Advanced Functional Materials

Cover image for Vol. 16 Issue 13

September, 2006

Volume 16, Issue 13

Pages 1649–1778

  1. Cover Picture

    1. Top of page
    2. Cover Picture
    3. Contents
    4. Feature Article
    5. Full Papers
    6. Index
    1. Cover Picture: Fabrication and Characterization of Three-Dimensional Silver-Coated Polymeric Microstructures (Adv. Funct. Mater. 13/2006)

      Y.-S. Chen, A. Tal, D. B. Torrance and S. M. Kuebler

      Version of Record online: 29 AUG 2006 | DOI: 10.1002/adfm.200690047

      Metallized three-dimensional microstructures (see figure) have been prepared by electroless deposition of silver onto crosslinked polymeric scaffolds created by multiphoton direct laser writing. Surface-functionalization chemistry directs the metal deposition selectively onto the polymeric scaffold and not the supporting substrate. The process enables fabrication of conducting and optically reflective micrometer-scale structures with virtually any complex three- dimensional shape.

  2. Contents

    1. Top of page
    2. Cover Picture
    3. Contents
    4. Feature Article
    5. Full Papers
    6. Index
  3. Feature Article

    1. Top of page
    2. Cover Picture
    3. Contents
    4. Feature Article
    5. Full Papers
    6. Index
    1. Controlling the Morphology of Mesostructured Silicas by Pseudomorphic Transformation: a Route Towards Applications (pages 1657–1667)

      A. Galarneau, J. Iapichella, K. Bonhomme, F. Di Renzo, P. Kooyman, O. Terasaki and F. Fajula

      Version of Record online: 31 JUL 2006 | DOI: 10.1002/adfm.200500825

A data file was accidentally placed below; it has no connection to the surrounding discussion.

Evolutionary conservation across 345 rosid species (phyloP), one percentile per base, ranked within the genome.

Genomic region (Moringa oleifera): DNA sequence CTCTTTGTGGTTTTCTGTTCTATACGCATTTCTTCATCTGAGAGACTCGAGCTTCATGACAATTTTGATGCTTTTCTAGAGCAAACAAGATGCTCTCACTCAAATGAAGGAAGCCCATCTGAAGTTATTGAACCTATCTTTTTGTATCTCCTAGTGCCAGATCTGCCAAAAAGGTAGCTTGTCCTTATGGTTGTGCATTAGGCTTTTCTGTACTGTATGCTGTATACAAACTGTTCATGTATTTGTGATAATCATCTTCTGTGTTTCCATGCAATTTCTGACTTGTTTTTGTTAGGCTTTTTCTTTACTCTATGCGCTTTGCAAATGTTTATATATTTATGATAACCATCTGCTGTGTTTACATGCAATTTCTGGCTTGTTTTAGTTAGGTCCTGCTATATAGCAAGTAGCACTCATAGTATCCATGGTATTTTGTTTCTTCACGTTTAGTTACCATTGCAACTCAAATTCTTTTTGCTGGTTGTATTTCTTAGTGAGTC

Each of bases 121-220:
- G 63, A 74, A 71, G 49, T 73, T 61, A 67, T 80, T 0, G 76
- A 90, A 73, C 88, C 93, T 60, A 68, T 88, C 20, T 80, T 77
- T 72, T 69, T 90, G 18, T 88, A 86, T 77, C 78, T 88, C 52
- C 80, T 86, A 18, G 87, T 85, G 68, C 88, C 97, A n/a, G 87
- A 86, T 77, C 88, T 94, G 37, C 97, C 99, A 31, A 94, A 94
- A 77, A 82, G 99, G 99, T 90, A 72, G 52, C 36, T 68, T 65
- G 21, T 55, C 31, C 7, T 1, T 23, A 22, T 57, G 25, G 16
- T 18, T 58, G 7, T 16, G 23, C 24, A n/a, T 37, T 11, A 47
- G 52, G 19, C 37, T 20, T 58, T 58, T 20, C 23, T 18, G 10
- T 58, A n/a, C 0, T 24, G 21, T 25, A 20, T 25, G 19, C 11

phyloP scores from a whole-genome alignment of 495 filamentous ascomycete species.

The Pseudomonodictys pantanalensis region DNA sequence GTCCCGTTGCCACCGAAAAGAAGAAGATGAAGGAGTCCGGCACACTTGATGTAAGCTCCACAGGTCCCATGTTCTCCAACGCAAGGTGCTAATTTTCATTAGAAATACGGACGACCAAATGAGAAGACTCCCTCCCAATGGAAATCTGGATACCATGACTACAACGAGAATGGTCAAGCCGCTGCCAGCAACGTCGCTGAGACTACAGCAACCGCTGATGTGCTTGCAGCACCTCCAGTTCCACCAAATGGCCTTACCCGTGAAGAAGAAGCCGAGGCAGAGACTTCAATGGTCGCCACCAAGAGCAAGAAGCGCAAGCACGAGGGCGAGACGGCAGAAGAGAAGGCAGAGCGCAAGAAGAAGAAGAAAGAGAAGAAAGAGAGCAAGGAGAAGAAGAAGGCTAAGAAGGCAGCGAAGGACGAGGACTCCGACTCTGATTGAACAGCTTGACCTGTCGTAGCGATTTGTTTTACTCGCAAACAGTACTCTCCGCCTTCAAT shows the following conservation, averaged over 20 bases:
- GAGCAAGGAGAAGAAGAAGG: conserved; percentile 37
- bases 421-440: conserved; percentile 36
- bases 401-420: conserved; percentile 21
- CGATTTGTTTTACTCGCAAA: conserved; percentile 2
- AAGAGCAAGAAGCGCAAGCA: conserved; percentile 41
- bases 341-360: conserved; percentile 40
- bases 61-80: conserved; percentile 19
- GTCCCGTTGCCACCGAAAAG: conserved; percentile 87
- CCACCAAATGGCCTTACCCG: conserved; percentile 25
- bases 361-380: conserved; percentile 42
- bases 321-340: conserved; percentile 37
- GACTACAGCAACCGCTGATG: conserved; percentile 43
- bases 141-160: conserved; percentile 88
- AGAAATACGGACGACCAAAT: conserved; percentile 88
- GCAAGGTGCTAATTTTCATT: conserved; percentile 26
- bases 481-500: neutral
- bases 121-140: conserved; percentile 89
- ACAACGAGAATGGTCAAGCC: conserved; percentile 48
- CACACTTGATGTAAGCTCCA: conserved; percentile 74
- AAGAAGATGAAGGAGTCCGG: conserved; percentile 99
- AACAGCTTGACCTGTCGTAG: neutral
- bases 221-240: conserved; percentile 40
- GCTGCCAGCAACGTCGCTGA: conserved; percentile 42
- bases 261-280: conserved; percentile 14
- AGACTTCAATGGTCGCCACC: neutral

Thumbnail image of graphical abstract

      A strategy for engineering the particle size and morphology of ordered mesoporous silicas (see figure) at the micro- to millimeter scales is presented. It is based on the controlled dissolution/reprecipitation of preshaped amorphous silicas in the presence of surfactants. This pseudomorphic synthesis could be applied to other material morphologies (monoliths, thin films), opening new perspectives in the preparation and applications of hierarchically porous materials.

  4. Full Papers

    1. Top of page
    2. Cover Picture
    3. Contents
    4. Feature Article
    5. Full Papers
    6. Index
    1. Performance Analysis of Printed Bulk Heterojunction Solar Cells (pages 1669–1672)

      P. Schilinsky, C. Waldauf and C. J. Brabec

      Version of Record online: 31 JUL 2006 | DOI: 10.1002/adfm.200500581

      Thumbnail image of graphical abstract

      Printed bulk heterojunction solar cells from poly(3-hexylthiophene) and a methanofullerene with power efficiencies of over 4 % are reported (see figure). Though these devices appear fairly optimized, analysis on the basis of a one-diode equivalent circuit reveals residual open-circuit voltage losses as well as fill-factor losses. Imperfections in the bulk distribution of the nanometer-scaled donor–acceptor heterojunctions are suggested as the origin for the residual losses.

    2. Synthesis, Assembly, and Biofunctionalization of Silica-Coated Gold Nanorods for Colorimetric Biosensing (pages 1673–1678)

      C. Wang, Z. Ma, T. Wang and Z. Su

      Version of Record online: 31 JUL 2006 | DOI: 10.1002/adfm.200500898

      Thumbnail image of graphical abstract

      Silica-coated gold nanorods are prepared and self-assembled onto quartz substrates (figure, top). The silica coating enables surface modification and bioconjugation of the nanorods with antibodies. Specific binding of antigens to the antibodies significantly alters the optical absorption and color of the nanorod films (figure, bottom). The change in color is visible to the naked eye, enabling these films to serve as platforms for the specific detection of biomolecules.

    3. Encapsulation and Ostwald Ripening of Au and Au–Cl Complex Nanostructures in Silica Shells (pages 1679–1684)

      X. W. Lou, C. Yuan, E. Rhoades, Q. Zhang and L. A. Archer

      Version of Record online: 31 JUL 2006 | DOI: 10.1002/adfm.200500909

      Thumbnail image of graphical abstract